Good Soil is a Plant's Foundation!

All the components of your landscape plan depend on a strong foundation. The structural elements you know have to have a good footing and are often subject to inspections during construction to make sure they are being built right. The foundation I see most neglected is a good foundation for your plants. Soil preparation is key here. Your plants need as good a start as you can give them, so prepare the soil properly to provide a good growing medium that feeds and nourishes them.

Preparing planting beds does add cost to your project. I believe this is why I see it neglected. It requires the addition of compost and tilling it into the ground, so it gets mixed with the existing soil. Here's a simplified explanation why adding organic matter in the form of compost is so important. Central Virginia has heavy clay soils. Clay particles are flat and pack down on one another creating a dense soil with no room for air and water to move through it. Organic matter is round. These round particles mix with the flat particles creating a loose soil that allows better drainage and air circulation. Think of a good rich farm soil that you can pick up and it rolls through your fingers. Pick up clay and when you press it with your fingers it flattens and sticks together forming a dense blob.

Newly installed landscape plants need to push out new roots in order to get established. Roots are able to grow best in loose soil that drains well. The biggest problem I see with plants that have died is poor drainage. Standing water around a plant's roots causes them to rot. If the soil is not draining properly, drain tile may need to be added to keep the roots healthy. A small coil of slotted pipe under the root ball collects the excess water and it can be carried away in a solid pipe to the discharge location.

Be sure to use organic matter that is composted. The act of decomposition uses nitrogen that is an element in the soil that plants need. If raw organic matter (saw dust or raw manure for example) is applied to the soil it can use up the soil's nitrogen during decomposition and stress your plants. Be sure the material from your compost pile resembles soil when you use it or buy bagged compost to use. It is also available by the truck load for larger jobs.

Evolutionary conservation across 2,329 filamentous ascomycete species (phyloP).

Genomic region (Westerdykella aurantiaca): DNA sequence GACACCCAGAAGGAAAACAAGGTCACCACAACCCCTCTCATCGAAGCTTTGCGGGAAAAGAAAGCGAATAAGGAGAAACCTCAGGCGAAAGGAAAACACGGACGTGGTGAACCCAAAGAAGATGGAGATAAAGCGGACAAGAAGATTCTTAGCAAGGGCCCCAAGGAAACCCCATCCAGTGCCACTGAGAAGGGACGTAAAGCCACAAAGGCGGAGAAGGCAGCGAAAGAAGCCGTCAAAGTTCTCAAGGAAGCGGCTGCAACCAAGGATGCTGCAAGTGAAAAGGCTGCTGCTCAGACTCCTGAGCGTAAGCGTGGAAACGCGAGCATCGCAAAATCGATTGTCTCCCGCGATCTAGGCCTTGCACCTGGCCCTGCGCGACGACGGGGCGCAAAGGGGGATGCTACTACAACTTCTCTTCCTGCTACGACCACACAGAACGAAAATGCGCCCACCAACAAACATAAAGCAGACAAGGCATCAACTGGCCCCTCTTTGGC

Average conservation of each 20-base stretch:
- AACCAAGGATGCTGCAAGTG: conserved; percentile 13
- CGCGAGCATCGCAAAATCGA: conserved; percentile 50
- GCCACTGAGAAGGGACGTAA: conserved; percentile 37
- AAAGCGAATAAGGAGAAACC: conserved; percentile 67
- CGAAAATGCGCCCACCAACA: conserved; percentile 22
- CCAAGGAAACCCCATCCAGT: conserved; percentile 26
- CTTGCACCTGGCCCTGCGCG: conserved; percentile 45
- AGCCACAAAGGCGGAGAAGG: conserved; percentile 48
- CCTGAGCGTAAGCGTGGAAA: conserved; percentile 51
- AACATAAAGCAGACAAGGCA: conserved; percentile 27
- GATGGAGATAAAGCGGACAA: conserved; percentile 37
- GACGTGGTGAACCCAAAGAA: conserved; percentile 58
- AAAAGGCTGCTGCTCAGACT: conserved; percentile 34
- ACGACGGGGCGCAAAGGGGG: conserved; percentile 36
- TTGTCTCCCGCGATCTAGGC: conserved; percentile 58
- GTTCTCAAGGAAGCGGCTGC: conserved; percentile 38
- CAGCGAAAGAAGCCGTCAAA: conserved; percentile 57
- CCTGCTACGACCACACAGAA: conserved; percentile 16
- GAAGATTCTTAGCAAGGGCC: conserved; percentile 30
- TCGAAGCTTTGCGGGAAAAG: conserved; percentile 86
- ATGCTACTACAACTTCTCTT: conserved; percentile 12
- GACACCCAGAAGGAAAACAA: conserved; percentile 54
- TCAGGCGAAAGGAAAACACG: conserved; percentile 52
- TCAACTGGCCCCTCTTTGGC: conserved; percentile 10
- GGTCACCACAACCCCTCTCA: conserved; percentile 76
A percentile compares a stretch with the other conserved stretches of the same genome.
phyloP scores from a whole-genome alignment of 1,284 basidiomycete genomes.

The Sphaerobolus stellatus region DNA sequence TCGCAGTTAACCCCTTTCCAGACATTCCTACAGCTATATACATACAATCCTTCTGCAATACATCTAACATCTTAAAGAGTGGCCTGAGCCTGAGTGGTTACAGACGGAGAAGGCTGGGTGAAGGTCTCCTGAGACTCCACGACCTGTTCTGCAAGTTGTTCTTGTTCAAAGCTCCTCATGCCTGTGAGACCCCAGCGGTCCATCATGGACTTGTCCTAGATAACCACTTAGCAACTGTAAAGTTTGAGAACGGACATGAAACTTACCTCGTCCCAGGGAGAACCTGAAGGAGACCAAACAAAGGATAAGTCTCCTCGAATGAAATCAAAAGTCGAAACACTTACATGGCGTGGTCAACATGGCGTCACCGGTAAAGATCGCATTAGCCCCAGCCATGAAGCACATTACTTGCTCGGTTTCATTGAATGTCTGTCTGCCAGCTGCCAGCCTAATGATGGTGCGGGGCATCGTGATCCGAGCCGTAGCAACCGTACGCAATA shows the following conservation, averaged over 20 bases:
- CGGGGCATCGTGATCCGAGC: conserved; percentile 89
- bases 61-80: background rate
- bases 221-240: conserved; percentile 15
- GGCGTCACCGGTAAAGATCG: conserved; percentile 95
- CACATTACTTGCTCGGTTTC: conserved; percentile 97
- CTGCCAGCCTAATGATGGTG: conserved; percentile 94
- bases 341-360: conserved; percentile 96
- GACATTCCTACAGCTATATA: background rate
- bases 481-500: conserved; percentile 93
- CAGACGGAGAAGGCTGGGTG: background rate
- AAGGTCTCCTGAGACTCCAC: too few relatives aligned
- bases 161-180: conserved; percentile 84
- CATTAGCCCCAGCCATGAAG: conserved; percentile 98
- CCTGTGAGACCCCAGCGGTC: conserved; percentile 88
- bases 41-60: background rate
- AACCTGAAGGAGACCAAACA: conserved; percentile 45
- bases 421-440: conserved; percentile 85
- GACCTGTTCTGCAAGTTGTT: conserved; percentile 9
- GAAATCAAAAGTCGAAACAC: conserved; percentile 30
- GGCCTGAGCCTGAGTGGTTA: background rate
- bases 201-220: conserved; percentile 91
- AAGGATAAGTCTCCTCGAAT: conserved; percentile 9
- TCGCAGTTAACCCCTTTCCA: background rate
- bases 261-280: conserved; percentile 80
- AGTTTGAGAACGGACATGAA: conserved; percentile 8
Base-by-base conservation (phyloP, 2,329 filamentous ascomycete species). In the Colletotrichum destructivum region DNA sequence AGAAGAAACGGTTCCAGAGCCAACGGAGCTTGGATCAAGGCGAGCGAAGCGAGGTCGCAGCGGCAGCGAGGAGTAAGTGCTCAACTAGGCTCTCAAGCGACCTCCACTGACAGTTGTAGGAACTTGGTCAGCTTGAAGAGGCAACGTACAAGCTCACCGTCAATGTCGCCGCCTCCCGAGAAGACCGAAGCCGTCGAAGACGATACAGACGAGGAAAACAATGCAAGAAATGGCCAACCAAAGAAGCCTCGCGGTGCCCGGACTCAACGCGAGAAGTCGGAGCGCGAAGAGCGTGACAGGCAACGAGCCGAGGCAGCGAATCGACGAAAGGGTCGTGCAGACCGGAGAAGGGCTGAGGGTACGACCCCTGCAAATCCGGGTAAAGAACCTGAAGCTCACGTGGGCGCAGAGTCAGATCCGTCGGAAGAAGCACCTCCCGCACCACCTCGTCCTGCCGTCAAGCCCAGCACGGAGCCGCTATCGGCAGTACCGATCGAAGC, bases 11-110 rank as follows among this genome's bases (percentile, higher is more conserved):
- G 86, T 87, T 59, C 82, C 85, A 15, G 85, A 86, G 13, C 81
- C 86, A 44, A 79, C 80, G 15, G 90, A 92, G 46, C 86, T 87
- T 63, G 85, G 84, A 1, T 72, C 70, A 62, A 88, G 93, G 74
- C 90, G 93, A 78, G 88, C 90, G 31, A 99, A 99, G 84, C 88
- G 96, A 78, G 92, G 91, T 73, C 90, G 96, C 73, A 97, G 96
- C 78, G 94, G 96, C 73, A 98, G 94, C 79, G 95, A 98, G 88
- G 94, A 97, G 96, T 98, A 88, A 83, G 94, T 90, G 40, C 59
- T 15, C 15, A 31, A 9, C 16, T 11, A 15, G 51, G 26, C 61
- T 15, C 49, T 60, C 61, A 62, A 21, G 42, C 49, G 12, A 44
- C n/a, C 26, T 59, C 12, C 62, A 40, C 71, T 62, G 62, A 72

Good soil is not made in a day. As well as adding organic matter at installation, consider regularly using organic fertilizers. These fertilizers are like a vitamin pill for your plants that can be used any time of year. They slowly release nutrients in the soil that aid your plant's growth and also help to enrich your soil. A popular organic fertilizer applied this time of year is Hollytone In the notes on my landscape plans, I always specify shredded pine mulch. It does not last in the landscape as long as hard wood mulch, but most new jobs need the added organic matter in the soil that quicker decaying pine mulch adds.

Lawn restoration is done now. Visit this site to learn more.

Fall is not the time to prune your shrubs hard. Only do minor shaping now.

Observe fall foliage colors, so you can select plants you may want to add to your landscape. Plants like Japanese Maple and Burning Bush turn an eye catching red. Sugar maples turn a bright orangey yellow while oaks turn earthy burgundies and golds. Beautiful fall foliage adds wonderful color to your landscape like seen in this photograph of burning bush. Notice the sugar maple's fall colors in the background.

Many bulbs can only be planted in the fall. Don't miss out on having great spring flowers like daffodils, tulips, and hyacinths. Get some today and get them in the ground as soon as you can. Plant bulbs like daffodils in large sweeps at the edge of your lawn. Fill containers with tulips for a beautiful accent on your patio. Small bulbs like crocus and snow drops add a nice accent close to a door or sidewalk where you can see them up close. Having these flowers in the winter is a nice as well.

The cool autumn months are an ideal time to install your landscape. Remember, a landscape plan is essential for developing a beautiful and functional landscape. Take the time to have an extraordinary landscape plan developed for you, so you can enjoy watching your investment grow each year.

Revisit the fall back issues of Landscape Update to get more fall landscaping information. There are two: Autumn 2009 and Autumn 2010.

2011 marks the 30th year in business for Landesign of VA, Inc.! The company is fortunate to have dedicated clients that use us for repeat business and gladly refer us to their friends and family. Thanks so much for your continued support!!!

Please contact me to inquire about landscape design services.

Nancy Dransfield
Landesign of Virginia, Inc.
P.O. Box 15582
Richmond, Virginia 23227
Office: 804-261-6773

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